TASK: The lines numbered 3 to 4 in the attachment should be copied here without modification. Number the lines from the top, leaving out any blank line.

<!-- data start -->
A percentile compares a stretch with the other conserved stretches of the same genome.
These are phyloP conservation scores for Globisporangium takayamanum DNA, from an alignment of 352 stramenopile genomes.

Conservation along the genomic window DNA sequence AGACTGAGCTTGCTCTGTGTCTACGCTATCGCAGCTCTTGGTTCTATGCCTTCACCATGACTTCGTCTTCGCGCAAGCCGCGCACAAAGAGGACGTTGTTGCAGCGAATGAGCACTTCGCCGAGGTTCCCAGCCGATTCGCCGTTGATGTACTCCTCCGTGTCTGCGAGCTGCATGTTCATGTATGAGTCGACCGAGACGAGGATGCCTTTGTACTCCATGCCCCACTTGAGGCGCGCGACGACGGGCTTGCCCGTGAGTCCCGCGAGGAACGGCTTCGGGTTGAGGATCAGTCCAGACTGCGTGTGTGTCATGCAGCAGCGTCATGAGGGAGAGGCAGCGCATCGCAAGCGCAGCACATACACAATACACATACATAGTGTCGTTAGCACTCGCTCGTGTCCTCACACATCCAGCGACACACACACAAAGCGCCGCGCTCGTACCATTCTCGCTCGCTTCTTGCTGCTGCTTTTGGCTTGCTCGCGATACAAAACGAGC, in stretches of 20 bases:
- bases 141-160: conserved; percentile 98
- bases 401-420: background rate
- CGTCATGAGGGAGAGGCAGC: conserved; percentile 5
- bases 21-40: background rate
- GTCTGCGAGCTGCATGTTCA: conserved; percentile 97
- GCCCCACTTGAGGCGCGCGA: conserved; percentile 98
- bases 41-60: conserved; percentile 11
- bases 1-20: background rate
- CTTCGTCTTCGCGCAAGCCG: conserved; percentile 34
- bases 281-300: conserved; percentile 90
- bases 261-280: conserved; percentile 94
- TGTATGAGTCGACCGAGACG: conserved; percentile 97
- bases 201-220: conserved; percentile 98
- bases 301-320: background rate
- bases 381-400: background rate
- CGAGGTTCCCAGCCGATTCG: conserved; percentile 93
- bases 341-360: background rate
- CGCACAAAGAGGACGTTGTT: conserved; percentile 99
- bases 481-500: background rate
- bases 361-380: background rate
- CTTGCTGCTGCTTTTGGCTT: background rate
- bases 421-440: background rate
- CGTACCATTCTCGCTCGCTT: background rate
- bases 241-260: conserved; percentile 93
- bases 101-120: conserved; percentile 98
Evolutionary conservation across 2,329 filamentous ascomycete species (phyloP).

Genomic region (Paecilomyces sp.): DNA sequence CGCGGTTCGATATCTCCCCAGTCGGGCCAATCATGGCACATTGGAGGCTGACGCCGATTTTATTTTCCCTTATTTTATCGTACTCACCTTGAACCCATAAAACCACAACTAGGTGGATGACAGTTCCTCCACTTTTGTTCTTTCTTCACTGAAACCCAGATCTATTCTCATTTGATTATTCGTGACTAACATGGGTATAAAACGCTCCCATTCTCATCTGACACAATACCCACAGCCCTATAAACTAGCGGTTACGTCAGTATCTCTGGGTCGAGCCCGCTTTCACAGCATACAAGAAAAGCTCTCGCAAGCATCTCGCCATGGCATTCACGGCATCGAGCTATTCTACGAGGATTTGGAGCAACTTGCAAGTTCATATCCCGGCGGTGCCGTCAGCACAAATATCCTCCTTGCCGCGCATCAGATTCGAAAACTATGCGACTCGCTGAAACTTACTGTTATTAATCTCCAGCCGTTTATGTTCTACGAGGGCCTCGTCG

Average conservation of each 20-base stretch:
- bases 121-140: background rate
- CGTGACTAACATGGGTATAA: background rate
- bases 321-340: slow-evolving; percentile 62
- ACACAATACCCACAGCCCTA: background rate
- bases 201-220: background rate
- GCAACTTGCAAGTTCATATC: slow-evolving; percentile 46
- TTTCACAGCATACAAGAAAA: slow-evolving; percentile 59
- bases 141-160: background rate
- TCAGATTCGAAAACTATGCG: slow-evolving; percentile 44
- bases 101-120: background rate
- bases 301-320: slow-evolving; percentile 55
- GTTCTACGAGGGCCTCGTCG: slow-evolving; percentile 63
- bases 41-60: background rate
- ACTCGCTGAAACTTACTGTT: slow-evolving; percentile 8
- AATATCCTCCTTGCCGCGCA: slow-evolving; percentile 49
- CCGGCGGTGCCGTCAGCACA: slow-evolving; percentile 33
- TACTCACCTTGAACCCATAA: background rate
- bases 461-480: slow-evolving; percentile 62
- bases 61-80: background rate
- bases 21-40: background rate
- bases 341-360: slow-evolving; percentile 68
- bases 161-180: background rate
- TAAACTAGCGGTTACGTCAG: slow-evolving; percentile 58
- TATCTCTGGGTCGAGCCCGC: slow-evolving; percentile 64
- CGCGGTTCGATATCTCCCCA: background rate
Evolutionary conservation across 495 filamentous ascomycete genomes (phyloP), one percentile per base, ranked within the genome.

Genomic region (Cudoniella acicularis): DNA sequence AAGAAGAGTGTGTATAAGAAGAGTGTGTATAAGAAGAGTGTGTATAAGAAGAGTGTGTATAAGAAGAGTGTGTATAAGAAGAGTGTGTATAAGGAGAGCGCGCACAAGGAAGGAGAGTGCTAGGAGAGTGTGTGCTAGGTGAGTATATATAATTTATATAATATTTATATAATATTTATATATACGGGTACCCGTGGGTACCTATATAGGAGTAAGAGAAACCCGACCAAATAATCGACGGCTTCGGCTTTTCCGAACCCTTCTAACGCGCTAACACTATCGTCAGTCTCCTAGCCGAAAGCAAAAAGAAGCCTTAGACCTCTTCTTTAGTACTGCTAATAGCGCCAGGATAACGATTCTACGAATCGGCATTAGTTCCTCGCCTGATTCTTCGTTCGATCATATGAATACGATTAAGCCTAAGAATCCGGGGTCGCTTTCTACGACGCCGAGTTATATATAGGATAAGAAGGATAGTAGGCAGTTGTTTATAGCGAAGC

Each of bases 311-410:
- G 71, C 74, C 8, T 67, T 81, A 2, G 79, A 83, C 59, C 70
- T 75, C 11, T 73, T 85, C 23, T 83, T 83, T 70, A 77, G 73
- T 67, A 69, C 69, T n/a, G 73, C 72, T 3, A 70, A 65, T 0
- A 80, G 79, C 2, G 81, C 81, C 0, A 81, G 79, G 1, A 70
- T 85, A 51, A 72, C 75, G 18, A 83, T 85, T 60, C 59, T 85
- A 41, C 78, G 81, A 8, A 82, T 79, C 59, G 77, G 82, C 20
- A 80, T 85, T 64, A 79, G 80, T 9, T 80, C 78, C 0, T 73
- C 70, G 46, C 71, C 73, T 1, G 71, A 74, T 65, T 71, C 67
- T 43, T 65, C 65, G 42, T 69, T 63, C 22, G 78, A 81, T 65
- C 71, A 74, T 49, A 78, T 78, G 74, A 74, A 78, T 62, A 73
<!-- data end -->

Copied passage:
Conservation along the genomic window DNA sequence AGACTGAGCTTGCTCTGTGTCTACGCTATCGCAGCTCTTGGTTCTATGCCTTCACCATGACTTCGTCTTCGCGCAAGCCGCGCACAAAGAGGACGTTGTTGCAGCGAATGAGCACTTCGCCGAGGTTCCCAGCCGATTCGCCGTTGATGTACTCCTCCGTGTCTGCGAGCTGCATGTTCATGTATGAGTCGACCGAGACGAGGATGCCTTTGTACTCCATGCCCCACTTGAGGCGCGCGACGACGGGCTTGCCCGTGAGTCCCGCGAGGAACGGCTTCGGGTTGAGGATCAGTCCAGACTGCGTGTGTGTCATGCAGCAGCGTCATGAGGGAGAGGCAGCGCATCGCAAGCGCAGCACATACACAATACACATACATAGTGTCGTTAGCACTCGCTCGTGTCCTCACACATCCAGCGACACACACACAAAGCGCCGCGCTCGTACCATTCTCGCTCGCTTCTTGCTGCTGCTTTTGGCTTGCTCGCGATACAAAACGAGC, in stretches of 20 bases:
- bases 141-160: conserved; percentile 98